Benefits for providers and Australian businesses
Before these changes to the definition of course were made, the additional administrative and financial investment needed to maintain CRICOS registration meant few providers offered these courses to overseas students, limiting students’ access to training for employment in industries such as hospitality, health and construction.
These changes provide the ability for education providers to more easily enter the market to deliver a wider range of supplementary courses to overseas students and will assist Australian businesses to fill short term skill shortages to deliver critically important goods and services.
Our fact sheets below include the list of exempt courses available:
The Regulatory Powers (Standardisation Reform) Act 2021 received royal assent on 26 March 2011 and amended the Education Services for Overseas Students Act 2000 (ESOS Act) to apply the standard monitoring, investigation, infringement notices and enforceable undertakings provisions contained in Parts 2, 3, 5 and 6 of the Regulatory Powers Act (Standard Provisions) Act 2014. These amendments promote best practice use of regulatory powers and greater consistency between different regulatory regimes, and streamline regulatory powers across the Commonwealth statute book. Amendments to the ESOS Act include the following modifications to the standard provisions:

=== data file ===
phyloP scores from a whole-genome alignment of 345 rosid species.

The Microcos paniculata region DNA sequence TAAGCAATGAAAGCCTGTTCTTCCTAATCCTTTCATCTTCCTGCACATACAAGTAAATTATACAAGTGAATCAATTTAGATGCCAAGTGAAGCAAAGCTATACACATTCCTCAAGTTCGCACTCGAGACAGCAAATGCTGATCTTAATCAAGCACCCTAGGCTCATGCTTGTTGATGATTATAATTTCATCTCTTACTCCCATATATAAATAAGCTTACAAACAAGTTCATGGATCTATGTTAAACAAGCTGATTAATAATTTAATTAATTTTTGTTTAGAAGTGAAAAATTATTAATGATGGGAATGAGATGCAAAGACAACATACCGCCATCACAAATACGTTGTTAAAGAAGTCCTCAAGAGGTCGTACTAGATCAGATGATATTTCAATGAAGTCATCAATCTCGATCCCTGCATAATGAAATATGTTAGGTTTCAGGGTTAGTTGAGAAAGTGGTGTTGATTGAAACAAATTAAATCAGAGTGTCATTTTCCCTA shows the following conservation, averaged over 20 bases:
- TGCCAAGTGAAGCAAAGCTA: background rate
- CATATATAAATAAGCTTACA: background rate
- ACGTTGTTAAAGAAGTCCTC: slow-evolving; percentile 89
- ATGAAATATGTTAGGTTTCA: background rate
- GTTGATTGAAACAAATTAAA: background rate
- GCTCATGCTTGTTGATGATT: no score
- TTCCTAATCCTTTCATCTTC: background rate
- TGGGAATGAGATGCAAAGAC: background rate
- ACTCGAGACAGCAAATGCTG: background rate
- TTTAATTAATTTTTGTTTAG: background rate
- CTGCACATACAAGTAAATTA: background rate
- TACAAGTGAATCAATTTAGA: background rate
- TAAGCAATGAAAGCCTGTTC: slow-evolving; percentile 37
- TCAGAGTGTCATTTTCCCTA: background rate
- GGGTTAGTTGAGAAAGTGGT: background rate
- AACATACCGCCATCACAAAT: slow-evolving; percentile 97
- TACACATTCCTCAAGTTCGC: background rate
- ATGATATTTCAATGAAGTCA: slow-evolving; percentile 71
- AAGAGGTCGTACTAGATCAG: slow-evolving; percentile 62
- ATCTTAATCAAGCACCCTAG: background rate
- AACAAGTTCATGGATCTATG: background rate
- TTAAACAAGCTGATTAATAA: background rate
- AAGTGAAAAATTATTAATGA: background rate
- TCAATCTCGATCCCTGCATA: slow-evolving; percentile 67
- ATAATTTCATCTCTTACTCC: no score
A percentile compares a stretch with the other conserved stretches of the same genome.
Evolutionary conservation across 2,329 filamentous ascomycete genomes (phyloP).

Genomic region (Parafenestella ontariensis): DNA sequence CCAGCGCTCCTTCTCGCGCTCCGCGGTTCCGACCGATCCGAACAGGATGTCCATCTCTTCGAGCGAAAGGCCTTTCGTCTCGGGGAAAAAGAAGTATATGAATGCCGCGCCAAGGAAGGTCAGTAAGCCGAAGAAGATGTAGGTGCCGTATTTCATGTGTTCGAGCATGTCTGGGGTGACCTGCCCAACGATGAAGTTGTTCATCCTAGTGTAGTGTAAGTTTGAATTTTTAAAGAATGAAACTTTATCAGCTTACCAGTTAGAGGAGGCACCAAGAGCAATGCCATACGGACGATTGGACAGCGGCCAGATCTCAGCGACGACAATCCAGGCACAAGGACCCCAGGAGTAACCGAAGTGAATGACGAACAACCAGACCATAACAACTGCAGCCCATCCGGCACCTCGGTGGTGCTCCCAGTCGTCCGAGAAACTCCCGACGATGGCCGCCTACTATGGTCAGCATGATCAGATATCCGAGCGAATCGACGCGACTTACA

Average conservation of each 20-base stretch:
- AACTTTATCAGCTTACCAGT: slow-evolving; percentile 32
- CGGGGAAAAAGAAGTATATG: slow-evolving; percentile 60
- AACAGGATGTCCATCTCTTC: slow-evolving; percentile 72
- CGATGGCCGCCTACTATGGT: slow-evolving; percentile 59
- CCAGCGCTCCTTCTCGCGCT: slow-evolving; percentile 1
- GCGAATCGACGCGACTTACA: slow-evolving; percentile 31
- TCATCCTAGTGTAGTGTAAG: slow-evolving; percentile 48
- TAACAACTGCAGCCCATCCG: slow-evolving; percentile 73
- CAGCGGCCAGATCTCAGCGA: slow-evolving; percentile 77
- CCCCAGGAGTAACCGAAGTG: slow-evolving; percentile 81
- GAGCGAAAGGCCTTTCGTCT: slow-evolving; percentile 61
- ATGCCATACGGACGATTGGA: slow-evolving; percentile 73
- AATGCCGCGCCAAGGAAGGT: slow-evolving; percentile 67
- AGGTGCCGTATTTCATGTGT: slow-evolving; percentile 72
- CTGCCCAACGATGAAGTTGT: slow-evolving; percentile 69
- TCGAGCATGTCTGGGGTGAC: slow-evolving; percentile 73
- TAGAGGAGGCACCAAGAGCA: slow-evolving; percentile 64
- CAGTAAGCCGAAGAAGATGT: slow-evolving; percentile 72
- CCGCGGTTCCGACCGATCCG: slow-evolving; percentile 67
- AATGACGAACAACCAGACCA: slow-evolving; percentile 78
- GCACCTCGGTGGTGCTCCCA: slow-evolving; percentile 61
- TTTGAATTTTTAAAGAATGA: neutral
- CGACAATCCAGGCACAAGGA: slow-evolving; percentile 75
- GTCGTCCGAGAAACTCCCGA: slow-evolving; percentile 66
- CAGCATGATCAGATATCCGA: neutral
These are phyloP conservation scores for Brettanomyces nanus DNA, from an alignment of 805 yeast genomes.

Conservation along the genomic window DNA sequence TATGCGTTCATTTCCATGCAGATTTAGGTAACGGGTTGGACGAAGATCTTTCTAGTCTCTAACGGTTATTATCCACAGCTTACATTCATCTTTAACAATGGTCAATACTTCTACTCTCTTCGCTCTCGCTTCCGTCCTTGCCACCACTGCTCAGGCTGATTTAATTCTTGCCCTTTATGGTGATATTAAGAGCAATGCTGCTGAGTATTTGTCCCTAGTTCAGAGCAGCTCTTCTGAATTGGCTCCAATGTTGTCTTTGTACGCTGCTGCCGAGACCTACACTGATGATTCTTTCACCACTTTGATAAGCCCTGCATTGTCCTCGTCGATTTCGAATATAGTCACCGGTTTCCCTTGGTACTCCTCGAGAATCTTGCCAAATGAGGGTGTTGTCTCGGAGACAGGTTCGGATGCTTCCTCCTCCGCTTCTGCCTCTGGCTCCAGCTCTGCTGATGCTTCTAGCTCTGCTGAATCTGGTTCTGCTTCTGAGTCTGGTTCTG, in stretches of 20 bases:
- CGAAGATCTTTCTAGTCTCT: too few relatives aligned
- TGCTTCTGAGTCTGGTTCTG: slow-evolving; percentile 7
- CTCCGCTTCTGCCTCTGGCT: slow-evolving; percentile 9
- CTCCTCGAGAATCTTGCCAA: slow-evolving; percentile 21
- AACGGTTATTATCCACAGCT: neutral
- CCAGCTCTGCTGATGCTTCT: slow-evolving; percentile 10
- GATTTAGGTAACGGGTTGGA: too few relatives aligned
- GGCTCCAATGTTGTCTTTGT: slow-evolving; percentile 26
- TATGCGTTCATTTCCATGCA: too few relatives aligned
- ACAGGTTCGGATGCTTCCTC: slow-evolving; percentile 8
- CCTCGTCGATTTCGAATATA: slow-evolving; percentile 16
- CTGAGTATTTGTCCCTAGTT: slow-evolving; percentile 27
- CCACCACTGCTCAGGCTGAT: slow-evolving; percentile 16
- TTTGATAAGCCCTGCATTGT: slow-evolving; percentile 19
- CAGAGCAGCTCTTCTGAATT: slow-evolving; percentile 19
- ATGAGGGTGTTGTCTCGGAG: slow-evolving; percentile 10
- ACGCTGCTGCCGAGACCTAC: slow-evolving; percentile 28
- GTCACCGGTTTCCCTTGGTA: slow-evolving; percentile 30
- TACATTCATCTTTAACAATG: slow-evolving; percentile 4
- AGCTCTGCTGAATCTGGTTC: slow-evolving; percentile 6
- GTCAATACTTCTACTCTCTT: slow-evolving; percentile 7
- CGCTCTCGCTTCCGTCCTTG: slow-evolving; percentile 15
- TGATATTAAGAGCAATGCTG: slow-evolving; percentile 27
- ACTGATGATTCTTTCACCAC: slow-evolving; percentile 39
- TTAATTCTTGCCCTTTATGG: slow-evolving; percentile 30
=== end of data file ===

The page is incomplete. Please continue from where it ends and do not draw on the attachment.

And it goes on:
- the power to use force against things as is necessary and reasonable in the circumstances by authorised persons and persons assisting authorised persons; and
- the power to accept a written undertaking given by a registered provider regarding a condition of registration.
Amendments were also made to the Tertiary Education Quality and Standards Agency Act 2011 to replace existing regulatory powers with best practice regulatory powers.
ESOS Application on Norfolk Island
The Territories Legislation Amendment Act 2020 received royal assent on 17 December 2020 and amends the ESOS Act to extend the application of the Act to Norfolk Island.
Protecting students and Australia’s excellent reputation for international education
The Education Legislation Amendment (Provider Integrity and Other Measures) Bill Act 2017 received royal assent on 16 August 2017 and amended the ESOS Act. The changes strengthened the Government’s ability to monitor and prevent unscrupulous business practices from gaining registration to deliver education to overseas students.
This protects overseas students studying in Australia and maintains Australia’s excellent reputation for international education.
The changes to the ESOS Act are not expected to affect the majority of providers that are operating with integrity. Rather, the changes sought to target the minority of providers who may act unscrupulously.
A factsheet on the amendments is available.